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A percolation process on the binary tree where large finite clusters are frozen

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A percolation process on the binary tree where large finite clusters are frozen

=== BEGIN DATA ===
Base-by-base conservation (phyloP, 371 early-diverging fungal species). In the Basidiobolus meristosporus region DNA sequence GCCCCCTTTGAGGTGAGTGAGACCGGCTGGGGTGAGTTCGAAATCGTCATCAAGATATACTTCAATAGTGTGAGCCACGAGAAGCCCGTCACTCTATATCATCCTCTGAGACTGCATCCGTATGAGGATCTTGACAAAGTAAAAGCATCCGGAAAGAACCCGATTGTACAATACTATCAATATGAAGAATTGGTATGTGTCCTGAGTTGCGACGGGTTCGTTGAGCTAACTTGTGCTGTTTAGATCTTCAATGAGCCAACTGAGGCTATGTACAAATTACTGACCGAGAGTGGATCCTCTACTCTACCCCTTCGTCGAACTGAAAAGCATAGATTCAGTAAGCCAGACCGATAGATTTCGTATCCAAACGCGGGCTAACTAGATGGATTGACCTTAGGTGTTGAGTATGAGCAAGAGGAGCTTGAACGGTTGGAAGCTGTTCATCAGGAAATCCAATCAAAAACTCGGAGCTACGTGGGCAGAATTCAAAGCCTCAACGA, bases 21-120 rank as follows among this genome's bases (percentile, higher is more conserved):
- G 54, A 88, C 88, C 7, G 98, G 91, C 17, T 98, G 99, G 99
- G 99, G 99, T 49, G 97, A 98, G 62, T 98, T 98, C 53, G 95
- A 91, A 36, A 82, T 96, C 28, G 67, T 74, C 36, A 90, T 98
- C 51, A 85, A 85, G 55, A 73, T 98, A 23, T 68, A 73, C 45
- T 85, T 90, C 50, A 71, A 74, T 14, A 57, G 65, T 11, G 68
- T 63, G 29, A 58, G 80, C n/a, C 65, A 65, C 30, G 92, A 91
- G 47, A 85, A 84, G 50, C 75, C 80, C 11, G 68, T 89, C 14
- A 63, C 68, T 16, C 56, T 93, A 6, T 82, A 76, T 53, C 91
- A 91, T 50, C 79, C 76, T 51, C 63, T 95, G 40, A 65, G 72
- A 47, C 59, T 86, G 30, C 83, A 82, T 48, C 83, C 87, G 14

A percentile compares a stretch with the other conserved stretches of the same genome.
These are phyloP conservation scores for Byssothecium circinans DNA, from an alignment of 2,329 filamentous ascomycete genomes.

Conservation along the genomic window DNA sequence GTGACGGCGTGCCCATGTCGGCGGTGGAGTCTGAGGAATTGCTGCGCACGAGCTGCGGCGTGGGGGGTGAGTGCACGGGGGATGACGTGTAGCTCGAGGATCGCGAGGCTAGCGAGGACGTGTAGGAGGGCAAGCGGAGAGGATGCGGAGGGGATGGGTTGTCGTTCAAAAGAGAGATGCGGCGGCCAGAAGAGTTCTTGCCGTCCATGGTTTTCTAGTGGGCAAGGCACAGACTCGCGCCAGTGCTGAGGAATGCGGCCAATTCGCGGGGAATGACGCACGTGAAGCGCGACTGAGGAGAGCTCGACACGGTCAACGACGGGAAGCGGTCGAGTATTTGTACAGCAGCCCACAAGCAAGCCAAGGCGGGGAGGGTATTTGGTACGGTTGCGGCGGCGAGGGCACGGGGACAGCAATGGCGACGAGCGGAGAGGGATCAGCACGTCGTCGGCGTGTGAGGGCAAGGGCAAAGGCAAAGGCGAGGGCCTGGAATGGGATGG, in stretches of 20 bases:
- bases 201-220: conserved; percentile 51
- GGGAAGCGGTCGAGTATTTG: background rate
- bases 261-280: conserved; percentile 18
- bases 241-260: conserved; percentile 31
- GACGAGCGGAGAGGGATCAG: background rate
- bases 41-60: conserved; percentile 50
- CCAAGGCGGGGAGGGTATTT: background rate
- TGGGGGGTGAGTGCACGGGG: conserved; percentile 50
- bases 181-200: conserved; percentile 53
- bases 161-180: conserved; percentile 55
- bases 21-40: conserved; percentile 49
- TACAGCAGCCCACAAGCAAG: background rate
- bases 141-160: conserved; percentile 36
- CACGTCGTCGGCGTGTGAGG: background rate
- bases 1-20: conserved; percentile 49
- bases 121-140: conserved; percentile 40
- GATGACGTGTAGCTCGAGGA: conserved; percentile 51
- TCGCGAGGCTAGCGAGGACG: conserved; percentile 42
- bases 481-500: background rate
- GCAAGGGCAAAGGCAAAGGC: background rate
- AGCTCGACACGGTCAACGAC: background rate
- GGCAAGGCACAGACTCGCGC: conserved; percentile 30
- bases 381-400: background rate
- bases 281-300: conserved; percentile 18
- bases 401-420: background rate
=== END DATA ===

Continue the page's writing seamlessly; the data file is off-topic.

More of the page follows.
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    a  r   X   i  v  :   1   1   0   5 .   1   9   7   7  v   1   [  m  a   t   h .   P   R   ]   1   0   M  a  y   2   0   1   1 A percolation process on the binary tree where large finiteclusters are frozen Jacob van den Berg ∗ , Demeter Kiss † and Pierre Nolin ‡ January 21, 2014 Abstract We study a percolation process on the planted binary tree, where clusters freeze as soon as theybecome larger than some fixed parameter  N.  We show that as  N   goes to infinity, the process convergesin some sense to the frozen percolation process introduced by Aldous in [1].In particular, our results show that the asymptotic behaviour differs substantially from that on thesquare lattice, on which a similar process has been studied recently by van den Berg, de Lima and Nolin[8]. Key words and phrases:  percolation, frozen cluster. AMS 2000 subject classifications.  Primary: 60K35; Secondary:82B43. 1 Introduction and statement of results Aldous [1] introduced a percolation process where clusters are frozen when they get infinite, which can bedescribed as follows. Let  G  = ( V,E  )  be an arbitrary simple graph with vertex set  V,  and edge set  E.  Onevery edge  e ∈ E,  there is a clock which rings at a random time  τ  e  with uniform distribution on  [0 , 1] ,  theserandom times  τ  e , e ∈ E,  being independent of each other. At time  0 ,  all the edges are closed, and then eachedge  e  = ( u,v )  ∈  E   becomes open at time  τ  e  if the open clusters of   u  and  v  at that time are both finite –otherwise,  e  stays closed. In other words, an open cluster stops growing as soon as it becomes infinite: itfreezes, hence the name  frozen percolation   for this process.The above description is informal – it is not clear that such a process exists. In [1], Aldous studiesthe special cases where  G  is the infinite binary tree (where every vertex has degree three), or the plantedbinary tree (where one vertex, the root vertex, has degree one, and all other vertices have degree three). Heshowed that the frozen percolation process exists for these choices of   G.  However, Benjamini and Schramm[2] showed that for  G  =  Z 2 ,  there is no process satisfying the aforementioned evolution. For more detailssee Remark (i) after Theorem 1 of [9]. It seems that no simple condition on the graph  G  is known thatguarantees the existence of the frozen percolation process.To get more insight in the non-existence for  Z 2 ,  a modification of the process was studied in [8]. In themodified process, an open cluster freezes as soon as it reaches size at least  N,  where  N   (a positive integer)is the parameter of the model. See Definition 2 below for the meaning of ‘size‘. Formally, the evolution of afrozen percolation process with parameter  N   is the following.At time  0 , every edge is closed. At time  t , an edge  e  = ( u,v )  ∈  E   becomes open if   τ  ( u,v )  =  t  and   theopen clusters of   u  and  v  at time  t  have size strictly smaller than  N   – otherwise,  e  stays closed. We callthis modified process the  N  -parameter frozen percolation process. Note that replacing  N   by ∞  corresponds ∗ CWI and VU University, Amsterdam; J.van.den.Berg@cwi.nl † CWI, research supported by NWO; D.Kiss@cwi.nl ‡ Courant Institute, NYU, New York; nolin@cims.nyu.edu 1  formally to Aldous’ infinite frozen percolation process, therefore we sometimes refer to it as the ∞ -parameterfrozen percolation process.The  N  -parameter frozen percolation process does exist on  Z 2 (and on many other other graphs includingthe binary tree), since it can be described as a finite-range interacting particle system. For general existenceresults of interacting particle systems, see for example Chapter 1 of [6]. Van den Berg, de Lima and Nolin[8] study the distribution of the final cluster size (i.e. the size of the cluster of a given vertex at time  1 ).They show that, for  Z 2 ,  the final cluster size is smaller than  N  , but still of order of   N  , with probabilitybounded away from  0 . In the light of the earlier mentioned fundamental difference (the existence versusthe non-existence of the  ∞ -parameter frozen percolation process), it is natural to ask if the  N  -parameterprocess for the planted binary behaves, for large  N,  very differently from that on  Z 2 .  It turns out that thisis indeed the case: We show that the  N  -parameter frozen percolation process for the planted binary treeconverges (in some sense, see Theorem 1) to Aldous’ process as the parameter goes to infinity. In particular,the probability that the final cluster has size less than  N,  but of order  N,  converges to  0  (see (1.1) below).Before stating our main result, let us give some notation. We distinguish between different frozen perco-lation processes by using subscripts for the probability measures. We thus use  P N   to denote the probabilitymeasure for the  N  -parameter frozen percolation process where the size of a cluster is measured by its volume,while for the  ∞ -parameter frozen percolation process, we use the notation  P ∞ .  We denote the open clusterof the root vertex at time  t  by  C t .  For a connected sub-graph (cluster)  C   of the graph  G,  the volume of   C, i.e. the number of edges of   C,  will be denoted by  | C  | .  Our main result is the following. Theorem 1.  For the   N  -parameter frozen percolation process on the planted binary tree, where the size of a cluster is measured by its volume, we have  P N   ( C t  =  C  ) → P ∞  ( C t  =  C  )  as   N   →∞  for all finite clusters   C.  Moreover  lim k →∞ limsup N  →∞ P N   ( k  ≤|C t | < N  ) = 0 ,  (1.1) and hence the probability that the open cluster of the root vertex is frozen also converges: P N   ( N   ≤|C t | ) → P ∞  ( |C t | = ∞ )  as   N   →∞ . The theorem above considers the case where size is measured by the volume. It can be extended to othernotions of size. To state our more general result, we need to introduce some additional definitions. Wedenote the planted binary tree by  T,  and by  C   the set of finite clusters (finite connected components) of   T. Definition 1.  We say that a function  h  on the set of vertices of   T   into itself is a  homomorphism   if it mapsany edge  ( s,t ) , with  s  closer to the root than  t , to an edge  ( h ( s ) ,h ( t )) , with  h ( s )  closer to the root than  h ( t ) . Definition 2.  A  good   size function of clusters is a function  s  :  C   →  N ,  which satisfies the followingconditions:1.  Compatibility with homomorphisms.  For all  C   ∈ C   and injective homomorphisms  h  we have  s ( h ( C  )) = s ( C  ) . 2.  Finiteness.  For all  N   ∈ N  and for any vertex  v,  the set  { C   ∈ C   | v  ∈ C, s ( C  ) ≤ N  }  is finite.3.  Monotonicity.  If   C,C  ′  ∈ C   with  C   ⊆ C  ′ ,  then  s ( C  ) ≤ s ( C  ′ ) . 4.  Boundedness above by the volume.  For all  C   ∈ C  ,  we have  s ( C  ) ≤| C  | . The conditions of Definition 2 are satisfied for most of the usual size functions such as the diameter (thelength of the longest self-avoiding path in the cluster) or the depth (the length of the longest self-avoidingpath starting from the root).We indicate the dependence on the size function with an additional superscript:  P ( s ) N   denotes the proba-bility measure for the  N  -parameter frozen percolation process with size function  s.  With this notation, thefollowing generalization of Theorem 1 holds.2  Theorem 2.  Let   s  be a good size function for the planted binary tree. Then we have  P ( s ) N   ( C t  =  C  ) → P ∞  ( C t  =  C  )  as   N   →∞  (1.2)  for all finite clusters   C.  Moreover  lim k →∞ limsup N  →∞ P ( s ) N   ( k  ≤ s ( C t )  < N  ) = 0 ,  (1.3) and hence the probability that the open cluster of the root vertex is frozen also converges: P ( s ) N   ( N   ≤ s ( C t )) → P ∞  ( |C t | = ∞ ) . Remark   1 .  Equation (1.2) is valid even without condition 4 of Definition 2. Remark   2 .  The behaviour described in Theorem 2 is very different from that of the square lattice: In [8] it is showed that for  G  =  Z 2 ,  and for any fixed  a,b ∈ R  with  0  < a < b <  1liminf  N  →∞ P ( diam ) N   ( aN < diam ( C t )  < bN  )  >  0 ,  (1.4)where  diam  denotes the diameter, while this probability tends to  0  when  G  is the planted binary tree, thanksto Eq.(1.3).Let us finally mention that since Aldous’ seminal paper [1], several related questions were studied. Forexample, Chapter 4 of  [4] considers frozen percolation on  Z , and variants of that model are investigated in[7] and [3], respectively on the complete graph and on the binary tree. The paper is organized as follows. In Section 2 we prove Theorem 1. The proof relies on a careful study of the probability that the root edge is closed at time  t,  which we denote by  β  N  ( t ) .  In Sections 2.1 and 2.2 we show that  β  N   satisfies a first order differential equation which involves the generating function of theCatalan numbers. In Section 2.3, we give an implicit solution of the aforementioned differential equation,and we use this in Sections 2.4 and 2.5 to prove the convergence of   β  N   as  N   → ∞ .  We finish the proof of Theorem 1 in Section 2.6. In Section 3 we point out the changes in the proof of Theorem 1 required to prove Theorem 2. 2 Proof of Theorem 1 2.1 Setting In this section, we consider the  N  -parameter frozen percolation process where the size of a cluster is measuredby its number of edges – we recall the notation  P N  .  We denote by  A t  the set of open edges at time  t. Let  e 0  = ( v 0 ,v 1 )  be the root edge, where  v 0  is the root vertex. The central quantity of our analysis isthe following probability: β  N   ( t ) :=  P N   ( e 0  / ∈A t ) =  P N   ( e 0  is closed at time  t )  (2.1)(note that  β  N  ( t ) =  P N   ( |C t | = 0) ). Remark   3 .  From the definition, it is easy to see that  β  N   ( t )  is decreasing in  t.  Moreover, from the equality β  N   ( t ) = 1 − t  + P N   ( τ  e 0  < t  but  e 0  is closed at time  t ) ,  (2.2)we can see that  ( β  N   ( t ) − 1 + t )  is increasing in  t .For  e  ∈  E, e   =  e 0 , T   \{ e }  has two connected components, one which contains  e 0 ,  and one which doesnot. Let  T  e  denote the component which does not contain  e 0 , together with the edge  e :  T  e  is a subtree of  T  , isomorphic to  T  .3  For any edge  e 1 ,  we define the frozen percolation process on  T  e 1  in the following way. We consider theset of random variables  τ  e , e ∈ T  e 1 ,  and define the frozen percolation process on  T  e 1  in the same way as wedid for  T.  We denote the set of open edges at time  t  by  A t  ( e 1 ) .  Note that the process A t  ( e 1 )  has the samelaw as  A t .  Moreover, A t  ( e 1 )  and  A t  are coupled via the random variables  τ  e , e ∈ T  e 1 . In the following, we think of clusters as sets of edges. The outer boundary of a cluster  C   ⊆ E  , denotedby  ∂C  , is the set of edges in  E  \ C   that have a common endpoint with one of the edges of   C  . 2.2 Differential equation for  β  N  Let us denote the  k th Catalan number by  c k  =  2 kk  / ( k  + 1) ,  and recall that the generating function of theCatalan numbers is (see for example Section 2.1 of [5]) C   ( x ) = ∞  k =0 c k x k = 1 −√  1 − 4 x 2 x  = 21 + √  1 − 4 x, which converges for  | x |≤  14 . If we denote by  C  N   the  N  th partial sum, that is C  N   ( x ) = N   k =0 c k x k , we have: Lemma 1.  β  N   is differentiable, and its derivative satisfies  β  ′ N   ( t ) = − β  N   ( t ) t  C  N   ( tβ  N   ( t )) − 1  .  (2.3) Remark   4 .  Since  C  N   ( x ) = 1 +  x  +  ...,  Eq.(2.3) is well defined for  t  = 0 .  In the introduction we pointedout that the model exists, in particular the differential equation (2.3) with initial condition  β  N   (0) = 1  hasa solution. On the other hand, the general theory of ordinary differential equations provides uniqueness. Proof.  Let us denote the open cluster of   v 1  without the edge  e 0  at time  s  by  ˜ C s .We use the defining evolution of the  N  -parameter frozen percolation process as follows: At time  s,  if  τ  e 0  =  s,  then  e 0  tries to become open, and it succeeds if and only if   ˜ C s  ≤  N   − 1 .  By conditioning on  τ  e 0 , we get that β  N   ( t ) = 1 −    t 0 P N   ˜ C s   < N  | τ  e 0  =  s  ds = 1 −    t 0 N  − 1  k =0 P N   ˜ C s   =  k | τ  e 0  =  s  ds.  (2.4)First we compute the probability  P N   ˜ C s  =  C  | τ  e 0  =  s   for  | C  | ≤  N   − 1 .  If   ˜ C s  =  C,  | C  | ≤  N   − 1 ,  then forall  e  ∈  C, e  is open at time  s.  Moreover, for all  e ′  ∈ ∂C  \{ e 0 } , e ′  is closed at time  s.  The latter event canhappen in two ways:  e ′  is closed at time  s  in its own frozen percolation process on  T  e ′ ,  or there is a bigcluster at time  s  in  T   \ T  e ′  touching  e ′ .  Since  | C  |  < N,  on the event  ˜ C s  =  C,τ  e 0  =  s  ,  the latter cannothappen. Hence  ˜ C s  =  C,τ  e 0  =  s  ⊆  e ′ ∈ ∂C  \{ e 0 } { e ′  / ∈A s  ( e ′ ) } =:  A. Note that the event  A  and the random variables  τ  e ,  e ∈ C   are independent. Moreover, conditionally on  A, the events  e ∈A s , e ∈ C   are independent, and each of them has probability  s , so that P N    ˜ C s  =  C   e ′  / ∈A s  ( e ′ )  for  e ′  ∈ ∂C  \{ e 0 } ,τ  e 0  =  s   =  s | C  | .  (2.5)4  Recall that the processes  A s  ( e ′ ) , e ′  ∈ ∂C  \{ e 0 }  are independent and have the same law as  A s .  Hence theevents  e ′  / ∈A s  ( e ′ ) ,e ′  ∈ ∂C  \{ e 0 }  are independent, and each of them has probability  β  N   ( s ) .  This togetherwith (2.5) gives that P N   ˜ C s  =  C  | τ  e 0  =  s   =  s | C  | β  N   ( s ) | ∂C  \{ e 0 }| . Using that  ∂   ˜ C s \{ e 0 }   =  ˜ C s  + 2 , we get P N   ˜ C s  =  C  | τ  e 0  =  s   =  β  N   ( s ) 2 ( sβ  N   ( s )) | C  | .  (2.6)It is well known that the number of clusters  C   ⊆ T   having  k  edges which contain the vertex  v 1  but not theedge  e 0  is  c k +1 ,  the  ( k  + 1) th Catalan number (see for example Theorem 2.1 of [5]). By this and (2.6) we can rewrite (2.4) as follows: β  N   ( t ) = 1 −    t 0 β  N   ( s ) 2 N  − 1  k =0 c k +1  ( sβ  N   ( s )) k ds. = 1 −    t 0 β  N   ( s ) s  ( C  N   ( sβ  N   ( s )) − 1) ds.  (2.7)Recall that  C  N  ( x ) = 1 + x + ...,  hence for every fixed positive integer  N,  the integrand in (2.7) is bounded(since  s,β  N   ( s ) ∈ [0 , 1]  and  C  N   is continuous). Thus we can differentiate Eq.(2.7), which completes the proof of Lemma 1. 2.3 Implicit formula for  β  N  Lemma 2 gives an implicit solution of (2.3) with initial condition  β  N   (0) = 1 .  Before stating and provingthe proposition, let us give a heuristic computation to explain where that proposition comes from, withoutchecking if the operations performed are legal or not.Define the function  γ  N   ( t ) =  tβ  N   ( t ) .  It follows from Eq.(2.3) that  γ  N   satisfies γ  ′ N   ( t ) γ  N   ( t )(2 − C  N   ( γ  N   ( t ))) = 1 t, so    γ  N  ( t ) a dxx (2 − C  N   ( x )) = log t + b for some constants  a,b . Using   γ  N  ( t ) adxx  = log t + log( β  N   ( t ) /a ) ,  we get    γ  N  ( t ) a C  N   ( x ) − 1 x (2 − C  N   ( x )) dx  = − log β  N   ( t ) + b ′  (2.8)for another constant  b ′ . Finally, by plugging in  β  N   (0) = 1  and  γ  N   (0) = 0 , we can evaluate  b ′ , which gives    tβ N  ( t )0 C  N   ( x ) − 1 x (2 − C  N   ( x )) dx  = − log β  N   ( t ) . This suggests the following lemma. Lemma 2.  For   t ∈ [0 , 1] ,  β  N   ( t )  is the unique positive solution of the equation in   z    tz 0 C  N   ( x ) − 1 x (2 − C  N   ( x )) dx + log z  = 0 ,  (2.9) with the constraint   tz < x N  , where   x N   is the unique positive solution of   C  N   ( x ) − 2 = 0 . 5